Filed under: Uncategorized | Tags: 1984, agriculture, Codex Alimentarius, Congress, control grid, corporatism, DHS, Dictatorship, Empire, farming, fascism, FDA, food ban, food nazis, food police, food safety, Food Safety Modernization Act of 2010, gardening, gardens, government bureaucracy, government control, government regulations, health and environment, health nazis, homeland security, House, malthusian, malthusian catastrophe, nanny state, nazi, Oppression, organic, orwell, Police State, rima laibow, s.510, s510, seed ban, Senate, small farmers, UN, united nations, US farms, victory gargens, WHO, WTO
Freedom to Grow and Eat Your Own Food in Danger
Filed under: Uncategorized | Tags: ban, country officials, Dictatorship, Empire, fascism, food police, government bureaucracy, government bureaucrats, government corruption, government regulations, health inspectors, health nazis, Julie Murphy, Multnomah County, nanny state, nazi, Oppression, oregon, Police State, portland, regulators, small business
County Official Shuts Down Girl’s Lemonade Stand
August 4, 2010
It’s hardly unusual to hear small-business owners gripe about licensing requirements or complain that heavy-handed regulations are driving them into the red.
So when Multnomah County shut down an enterprise last week for operating without a license, you might just sigh and say, there they go again.
Except this entrepreneur was a 7-year-old named Julie Murphy. Her business was a lemonade stand at the Last Thursday monthly art fair in Northeast Portland. The government regulation she violated? Failing to get a $120 temporary restaurant license.
Turns out that kids’ lemonade stands — those constants of summertime — are supposed to get a permit in Oregon, particularly at big events that happen to be patrolled regularly by county health inspectors.
“I understand the reason behind what they’re doing and it’s a neighborhood event, and they’re trying to generate revenue,” said Jon Kawaguchi, environmental health supervisor for the Multnomah County Health Department. “But we still need to put the public’s health first.”
Julie had become enamored of the idea of having a stand after watching an episode of cartoon pig Olivia running one, said her mother, Maria Fife. The two live in Oregon City, but Fife knew her daughter would get few customers if she set up her stand at home.
Plus, Fife had just attended Last Thursday along Portland’s Northeast Alberta Street for the first time and loved the friendly feel and the diversity of the grass-roots event. She put the two things together and promised to take her daughter in July.
The girl worked on a sign, coloring in the letters and decorating it with a drawing of a person saying “Yummy.” She made a list of supplies.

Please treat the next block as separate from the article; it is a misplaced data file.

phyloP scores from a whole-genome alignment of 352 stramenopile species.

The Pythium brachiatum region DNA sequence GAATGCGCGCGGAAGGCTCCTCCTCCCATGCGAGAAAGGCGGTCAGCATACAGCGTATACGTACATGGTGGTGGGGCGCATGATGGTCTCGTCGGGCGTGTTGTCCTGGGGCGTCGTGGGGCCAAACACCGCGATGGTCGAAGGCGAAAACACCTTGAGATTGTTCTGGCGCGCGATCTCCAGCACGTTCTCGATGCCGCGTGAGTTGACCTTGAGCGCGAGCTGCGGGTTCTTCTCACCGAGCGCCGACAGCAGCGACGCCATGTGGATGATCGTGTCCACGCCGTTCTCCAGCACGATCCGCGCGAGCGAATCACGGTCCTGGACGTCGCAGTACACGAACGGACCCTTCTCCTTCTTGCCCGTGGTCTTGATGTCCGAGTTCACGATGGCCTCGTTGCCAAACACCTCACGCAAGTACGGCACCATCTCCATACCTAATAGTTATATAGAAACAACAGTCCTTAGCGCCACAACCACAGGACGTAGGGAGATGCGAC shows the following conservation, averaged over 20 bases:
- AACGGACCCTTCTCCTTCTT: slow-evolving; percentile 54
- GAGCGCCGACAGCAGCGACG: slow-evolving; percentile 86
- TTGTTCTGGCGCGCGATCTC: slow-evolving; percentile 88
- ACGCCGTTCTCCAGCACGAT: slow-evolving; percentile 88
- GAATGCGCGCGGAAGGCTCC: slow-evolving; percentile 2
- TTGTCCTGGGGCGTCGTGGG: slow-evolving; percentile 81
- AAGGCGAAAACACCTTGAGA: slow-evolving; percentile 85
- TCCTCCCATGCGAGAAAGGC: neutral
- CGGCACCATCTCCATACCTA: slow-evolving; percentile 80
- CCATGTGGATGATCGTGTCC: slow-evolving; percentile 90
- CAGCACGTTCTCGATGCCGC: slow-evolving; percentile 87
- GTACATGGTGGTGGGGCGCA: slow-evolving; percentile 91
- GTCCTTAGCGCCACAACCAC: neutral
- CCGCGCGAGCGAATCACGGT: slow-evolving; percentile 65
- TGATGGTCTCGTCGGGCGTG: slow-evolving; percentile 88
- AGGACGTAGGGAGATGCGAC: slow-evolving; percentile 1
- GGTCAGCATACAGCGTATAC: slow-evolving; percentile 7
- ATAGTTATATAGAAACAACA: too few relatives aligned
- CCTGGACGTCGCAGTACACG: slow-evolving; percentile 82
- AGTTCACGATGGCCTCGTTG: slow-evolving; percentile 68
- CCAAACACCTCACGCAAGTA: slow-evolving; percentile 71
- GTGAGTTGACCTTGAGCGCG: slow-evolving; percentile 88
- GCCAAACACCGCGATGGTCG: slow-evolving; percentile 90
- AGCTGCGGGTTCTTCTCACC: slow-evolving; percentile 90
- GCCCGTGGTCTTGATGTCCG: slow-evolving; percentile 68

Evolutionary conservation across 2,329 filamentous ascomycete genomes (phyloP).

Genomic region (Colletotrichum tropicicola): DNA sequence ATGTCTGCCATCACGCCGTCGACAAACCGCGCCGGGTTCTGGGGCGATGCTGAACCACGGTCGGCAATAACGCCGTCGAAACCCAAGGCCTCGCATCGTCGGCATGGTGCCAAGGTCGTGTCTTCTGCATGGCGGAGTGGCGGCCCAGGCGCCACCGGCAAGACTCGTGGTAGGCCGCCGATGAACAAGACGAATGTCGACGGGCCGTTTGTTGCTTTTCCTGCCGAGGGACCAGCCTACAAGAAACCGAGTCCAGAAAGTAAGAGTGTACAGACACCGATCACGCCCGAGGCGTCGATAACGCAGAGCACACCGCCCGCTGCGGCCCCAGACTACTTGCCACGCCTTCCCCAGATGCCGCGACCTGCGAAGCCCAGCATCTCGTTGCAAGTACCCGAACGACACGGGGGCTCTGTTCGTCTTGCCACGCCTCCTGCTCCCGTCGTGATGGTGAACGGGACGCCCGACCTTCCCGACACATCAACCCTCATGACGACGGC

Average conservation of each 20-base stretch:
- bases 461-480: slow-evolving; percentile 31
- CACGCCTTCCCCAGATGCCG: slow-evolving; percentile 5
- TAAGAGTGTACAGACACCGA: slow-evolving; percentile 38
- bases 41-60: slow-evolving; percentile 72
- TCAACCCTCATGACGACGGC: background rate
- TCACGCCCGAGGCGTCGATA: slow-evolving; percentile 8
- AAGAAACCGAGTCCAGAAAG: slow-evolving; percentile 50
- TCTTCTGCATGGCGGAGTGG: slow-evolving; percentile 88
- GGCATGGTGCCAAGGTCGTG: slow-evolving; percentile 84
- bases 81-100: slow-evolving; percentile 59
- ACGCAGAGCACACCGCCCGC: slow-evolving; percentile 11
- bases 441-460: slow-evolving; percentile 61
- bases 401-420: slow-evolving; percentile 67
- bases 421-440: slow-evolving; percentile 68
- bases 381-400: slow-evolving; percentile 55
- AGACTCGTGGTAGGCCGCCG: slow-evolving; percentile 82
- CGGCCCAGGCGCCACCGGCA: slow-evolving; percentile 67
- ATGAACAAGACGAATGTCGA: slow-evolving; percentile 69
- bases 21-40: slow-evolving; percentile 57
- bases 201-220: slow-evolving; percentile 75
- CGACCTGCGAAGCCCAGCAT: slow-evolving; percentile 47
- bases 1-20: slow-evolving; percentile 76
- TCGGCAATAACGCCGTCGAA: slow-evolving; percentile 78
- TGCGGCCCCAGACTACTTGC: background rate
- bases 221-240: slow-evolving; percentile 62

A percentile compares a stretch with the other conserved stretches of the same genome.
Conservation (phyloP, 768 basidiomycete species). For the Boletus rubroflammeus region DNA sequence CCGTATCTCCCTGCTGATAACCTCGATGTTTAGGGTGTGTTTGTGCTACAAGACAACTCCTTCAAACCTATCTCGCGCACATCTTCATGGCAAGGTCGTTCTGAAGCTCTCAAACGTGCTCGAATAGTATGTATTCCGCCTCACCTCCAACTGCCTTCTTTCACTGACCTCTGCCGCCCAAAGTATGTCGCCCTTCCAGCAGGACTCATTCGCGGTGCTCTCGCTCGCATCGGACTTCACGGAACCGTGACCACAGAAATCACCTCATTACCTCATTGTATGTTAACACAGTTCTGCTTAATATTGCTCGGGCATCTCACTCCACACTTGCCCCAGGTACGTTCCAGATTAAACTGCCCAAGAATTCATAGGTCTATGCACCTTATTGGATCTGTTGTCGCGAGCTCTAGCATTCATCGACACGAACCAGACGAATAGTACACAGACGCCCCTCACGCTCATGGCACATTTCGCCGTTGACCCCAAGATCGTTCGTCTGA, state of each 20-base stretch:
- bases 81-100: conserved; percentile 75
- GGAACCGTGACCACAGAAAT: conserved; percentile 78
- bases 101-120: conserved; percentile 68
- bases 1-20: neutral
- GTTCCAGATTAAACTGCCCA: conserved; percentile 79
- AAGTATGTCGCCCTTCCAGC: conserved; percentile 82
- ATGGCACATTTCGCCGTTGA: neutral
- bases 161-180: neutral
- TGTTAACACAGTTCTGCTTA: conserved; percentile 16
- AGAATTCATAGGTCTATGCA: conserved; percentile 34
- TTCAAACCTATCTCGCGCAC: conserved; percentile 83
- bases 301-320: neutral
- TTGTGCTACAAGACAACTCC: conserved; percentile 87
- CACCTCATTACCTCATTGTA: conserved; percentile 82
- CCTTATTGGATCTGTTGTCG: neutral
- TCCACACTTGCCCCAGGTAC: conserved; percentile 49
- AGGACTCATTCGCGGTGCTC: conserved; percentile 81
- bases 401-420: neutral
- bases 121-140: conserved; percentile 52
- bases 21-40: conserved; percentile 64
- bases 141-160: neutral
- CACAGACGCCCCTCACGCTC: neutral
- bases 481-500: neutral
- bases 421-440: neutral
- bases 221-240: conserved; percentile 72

Then, with gallons of bottled water and packets of Kool-Aid, they drove up last Thursday with a friend and her daughter. They loaded a wheelbarrow that Julie steered to the corner of Northeast 26th and Alberta and settled into a space between a painter and a couple who sold handmade bags and kids’ clothing.
Even before her daughter had finished making the first batch of lemonade, a man walked up to buy a 50-cent cup.
“They wanted to support a little 7-year-old to earn a little extra summer loot,” she said. “People know what’s going on.”
Even so, Julie was careful about making the lemonade, cleaning her hands with hand sanitizer, using a scoop for the bagged ice and keeping everything covered when it wasn’t in use, Fife said.
After 20 minutes, a “lady with a clipboard” came over and asked for their license. When Fife explained they didn’t have one, the woman told them they would need to leave or possibly face a $500 fine.
Surprised, Fife started to pack up. The people staffing the booths next to them encouraged the two to stay, telling them the inspectors had no right to kick them out of the neighborhood gathering. They also suggested that they give away the lemonade and accept donations instead and one of them made an announcement to the crowd to support the lemonade stand.
That’s when business really picked up — and two inspectors came back, Fife said. Julie started crying, while her mother packed up and others confronted the inspectors. “It was a very big scene,” Fife said.
Technically, any lemonade stand — even one on your front lawn — must be licensed under state law, said Eric Pippert, the food-borne illness prevention program manager for the state’s public health division. But county inspectors are unlikely to go after kids selling lemonade on their front lawn unless, he conceded, their front lawn happens to be on Alberta Street during Last Thursday.
“When you go to a public event and set up shop, you’re suddenly engaging in commerce,” he said. “The fact that you’re small-scale I don’t think is relevant.”
Kawaguchi, who oversees the two county inspectors involved, said they must be fair and consistent in their monitoring, no matter the age of the person. “Our role is to protect the public,” he said.
The county’s shutdown of the lemonade stand was publicized by Michael Franklin, the man at the booth next to Fife and her daughter. Franklin contributes to the Bottom Up Radio Network, an online anarchist site, and interviewed Fife for his show.
Franklin is also organizing a “Lemonade Revolt” for Last Thursday in August. He’s calling on anarchists, neighbors and others to come early for the event and grab space for lemonade stands on Alberta between Northeast 25th and Northeast 26th.
As for Julie, the 7-year-old still tells her mother “it was a bad day.” When she complains about the health inspector, Fife reminds her that the woman was just doing her job. She also promised to help her try again — at an upcoming neighborhood garage sale.
While Fife said she does see the need for some food safety regulation, she thinks the county went too far in trying to control events as unstructured as Last Thursday.
“As far as Last Thursday is concerned, people know when they are coming there that it’s more or less a free-for-all,” she said. “It’s gotten to the point where they need to be in all of our decisions. They don’t trust us to make good choices on our own.”